Sapphire Pure Fusion Mini E350 review

Does this tiny motherboard shine like a jewel?

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When it comes to performance, well you might well take one look at the test results and say, "What performance?", but even these performance figures outshine the old EPIA boards' stuttering attempts at running benchmarks.

But out-and-out performance isn't what this type of motherboard is about, it's more about be able to offer adequate performance - especially video playback - at low power requirements, in a small, tight space where the lack of heat production is of real importance, making them ideal for very small form factor HTPC's.

As mentioned in the introduction, the difference between the two Sapphire boards is the type of DDR3 memory supported.

The Pure White Fusion uses two standard 240-pin DIMM slots while the Pure Mini Fusion uses two SO-DIMM slots, the slots normally associated with notebooks.

Using a pair of smaller memory slots has given Sapphire more elbow-room to work on the motherboard, which has allowed them to include a mini-PCI slot which can be used to house something like a Wi-Fi card in. Just as Zotac has done with its Intel based H67ITX board, only Sapphire hasn't included any bracketry to help with mounting the aerial(s).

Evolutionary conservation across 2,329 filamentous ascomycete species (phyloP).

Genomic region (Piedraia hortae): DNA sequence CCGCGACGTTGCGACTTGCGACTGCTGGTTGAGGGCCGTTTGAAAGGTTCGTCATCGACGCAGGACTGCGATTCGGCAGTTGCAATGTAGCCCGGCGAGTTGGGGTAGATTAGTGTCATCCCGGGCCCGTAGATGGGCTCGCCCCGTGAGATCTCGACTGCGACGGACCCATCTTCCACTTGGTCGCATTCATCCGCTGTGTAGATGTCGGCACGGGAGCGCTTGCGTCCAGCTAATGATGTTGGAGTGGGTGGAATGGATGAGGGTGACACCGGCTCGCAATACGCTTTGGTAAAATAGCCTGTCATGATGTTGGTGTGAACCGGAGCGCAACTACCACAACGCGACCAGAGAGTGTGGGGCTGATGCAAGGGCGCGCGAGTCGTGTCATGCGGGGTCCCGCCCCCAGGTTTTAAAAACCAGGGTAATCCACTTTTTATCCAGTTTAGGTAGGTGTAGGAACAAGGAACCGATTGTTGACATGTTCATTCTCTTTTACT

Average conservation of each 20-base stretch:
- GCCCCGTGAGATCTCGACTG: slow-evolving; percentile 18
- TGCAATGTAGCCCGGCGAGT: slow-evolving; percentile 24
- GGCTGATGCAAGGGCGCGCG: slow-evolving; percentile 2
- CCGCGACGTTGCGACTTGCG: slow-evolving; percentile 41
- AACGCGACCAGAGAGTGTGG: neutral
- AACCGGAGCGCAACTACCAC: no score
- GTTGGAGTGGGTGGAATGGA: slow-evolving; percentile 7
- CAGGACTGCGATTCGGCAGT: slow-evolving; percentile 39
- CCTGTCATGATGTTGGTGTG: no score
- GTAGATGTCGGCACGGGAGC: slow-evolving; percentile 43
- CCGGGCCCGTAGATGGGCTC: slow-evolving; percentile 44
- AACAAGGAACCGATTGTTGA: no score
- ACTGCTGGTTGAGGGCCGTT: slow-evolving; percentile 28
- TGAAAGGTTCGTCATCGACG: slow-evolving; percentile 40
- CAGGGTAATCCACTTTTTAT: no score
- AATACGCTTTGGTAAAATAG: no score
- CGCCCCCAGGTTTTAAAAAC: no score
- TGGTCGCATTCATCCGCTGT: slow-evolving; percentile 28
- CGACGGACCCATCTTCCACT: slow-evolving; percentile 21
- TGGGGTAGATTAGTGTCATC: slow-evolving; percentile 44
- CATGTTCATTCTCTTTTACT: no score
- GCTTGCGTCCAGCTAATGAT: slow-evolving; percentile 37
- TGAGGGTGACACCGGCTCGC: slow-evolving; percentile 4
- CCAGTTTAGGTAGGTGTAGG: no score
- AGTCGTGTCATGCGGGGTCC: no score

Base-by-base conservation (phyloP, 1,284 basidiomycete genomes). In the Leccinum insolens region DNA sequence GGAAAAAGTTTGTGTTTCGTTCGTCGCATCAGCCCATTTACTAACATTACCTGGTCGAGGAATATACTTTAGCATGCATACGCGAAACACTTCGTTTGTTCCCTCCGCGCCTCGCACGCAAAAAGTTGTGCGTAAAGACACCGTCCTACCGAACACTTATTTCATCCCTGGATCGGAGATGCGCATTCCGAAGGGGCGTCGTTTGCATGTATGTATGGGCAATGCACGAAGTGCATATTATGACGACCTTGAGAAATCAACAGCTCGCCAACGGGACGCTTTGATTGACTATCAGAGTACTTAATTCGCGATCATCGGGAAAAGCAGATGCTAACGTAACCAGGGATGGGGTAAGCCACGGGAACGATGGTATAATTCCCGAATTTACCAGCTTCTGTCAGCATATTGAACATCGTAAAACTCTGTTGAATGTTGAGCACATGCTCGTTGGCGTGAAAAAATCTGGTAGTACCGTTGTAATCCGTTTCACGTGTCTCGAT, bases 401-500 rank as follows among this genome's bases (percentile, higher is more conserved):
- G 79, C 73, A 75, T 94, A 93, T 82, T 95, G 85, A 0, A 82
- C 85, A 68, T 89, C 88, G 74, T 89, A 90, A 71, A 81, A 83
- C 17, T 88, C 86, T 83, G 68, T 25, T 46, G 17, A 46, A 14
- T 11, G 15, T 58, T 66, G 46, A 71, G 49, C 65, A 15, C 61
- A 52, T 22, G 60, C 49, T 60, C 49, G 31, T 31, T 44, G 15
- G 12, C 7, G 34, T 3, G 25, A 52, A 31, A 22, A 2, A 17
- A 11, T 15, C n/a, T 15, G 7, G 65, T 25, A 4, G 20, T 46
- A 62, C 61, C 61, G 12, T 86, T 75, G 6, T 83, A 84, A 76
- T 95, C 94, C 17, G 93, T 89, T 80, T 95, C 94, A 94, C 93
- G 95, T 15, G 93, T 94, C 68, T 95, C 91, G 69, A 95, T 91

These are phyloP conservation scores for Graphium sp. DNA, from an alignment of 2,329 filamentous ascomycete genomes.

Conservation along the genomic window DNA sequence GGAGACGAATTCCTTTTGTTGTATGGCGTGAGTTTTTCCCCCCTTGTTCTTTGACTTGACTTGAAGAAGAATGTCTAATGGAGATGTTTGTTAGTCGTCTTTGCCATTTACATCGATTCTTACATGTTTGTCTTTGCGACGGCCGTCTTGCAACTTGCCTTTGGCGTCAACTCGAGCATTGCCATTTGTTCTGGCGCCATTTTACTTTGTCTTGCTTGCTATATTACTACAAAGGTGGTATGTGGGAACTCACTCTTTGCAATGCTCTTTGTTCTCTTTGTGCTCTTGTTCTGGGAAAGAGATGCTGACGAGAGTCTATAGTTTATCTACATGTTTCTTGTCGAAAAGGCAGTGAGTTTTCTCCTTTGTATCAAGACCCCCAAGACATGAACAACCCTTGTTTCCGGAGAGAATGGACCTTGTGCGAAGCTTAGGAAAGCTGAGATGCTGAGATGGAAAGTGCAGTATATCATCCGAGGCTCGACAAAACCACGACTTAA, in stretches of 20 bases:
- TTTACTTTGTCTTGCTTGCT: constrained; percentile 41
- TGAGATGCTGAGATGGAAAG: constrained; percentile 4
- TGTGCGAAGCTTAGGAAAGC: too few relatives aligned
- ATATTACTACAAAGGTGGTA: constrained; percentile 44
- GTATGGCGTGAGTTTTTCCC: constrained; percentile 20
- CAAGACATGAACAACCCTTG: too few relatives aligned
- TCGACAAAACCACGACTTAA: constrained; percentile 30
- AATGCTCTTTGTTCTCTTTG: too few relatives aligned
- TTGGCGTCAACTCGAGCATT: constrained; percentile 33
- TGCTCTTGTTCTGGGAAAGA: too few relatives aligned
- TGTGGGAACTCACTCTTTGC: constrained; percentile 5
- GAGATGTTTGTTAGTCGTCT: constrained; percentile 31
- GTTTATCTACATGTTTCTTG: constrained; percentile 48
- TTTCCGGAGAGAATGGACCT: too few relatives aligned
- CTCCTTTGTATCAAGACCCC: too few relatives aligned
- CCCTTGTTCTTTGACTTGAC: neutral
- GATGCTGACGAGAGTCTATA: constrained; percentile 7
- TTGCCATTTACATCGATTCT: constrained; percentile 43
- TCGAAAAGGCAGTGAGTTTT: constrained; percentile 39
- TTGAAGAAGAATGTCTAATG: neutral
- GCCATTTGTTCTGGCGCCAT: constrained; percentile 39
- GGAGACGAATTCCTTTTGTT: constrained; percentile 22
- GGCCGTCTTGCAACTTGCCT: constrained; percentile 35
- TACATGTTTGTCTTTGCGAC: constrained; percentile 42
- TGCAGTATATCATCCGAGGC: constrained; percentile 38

You might think that a motherboard this small would be light on features, but the Pure Mini Fusion can hold its own against many a full size board; five SATA 6Gb/s ports, two USB3.0 and three USB ports, VGA and a single link DVI outputs, HDMI, Bluetooth, eight channel audio and integrated Gigabit LAN.

There's also a single PCI-E x16 slot for a discrete graphics card, but it only runs at x4 speed.

We liked

This time around, it appears that the ITX format has a lot going for it as AMD's Fusion technology has made it possible to combined adequate performance and power saving with a half-decent, usable feature set to make the format an interesting proposition for people wanting to build a very small media platform.

We disliked

It's a real shame that Sapphire didn't include a Wi-Fi card with the Pure Fusion Mini E350, especially as it went to the trouble of adding Bluetooth to the board. Even worse, there's no provision for mounting an aerial(s), should you have brought a third-party Wi-Fi card.


Although its early days for AMD's latest technology, it works well and is ideal for very small form factors, something that Sapphire has proved quite nicely with the Pure Fusion Mini E350.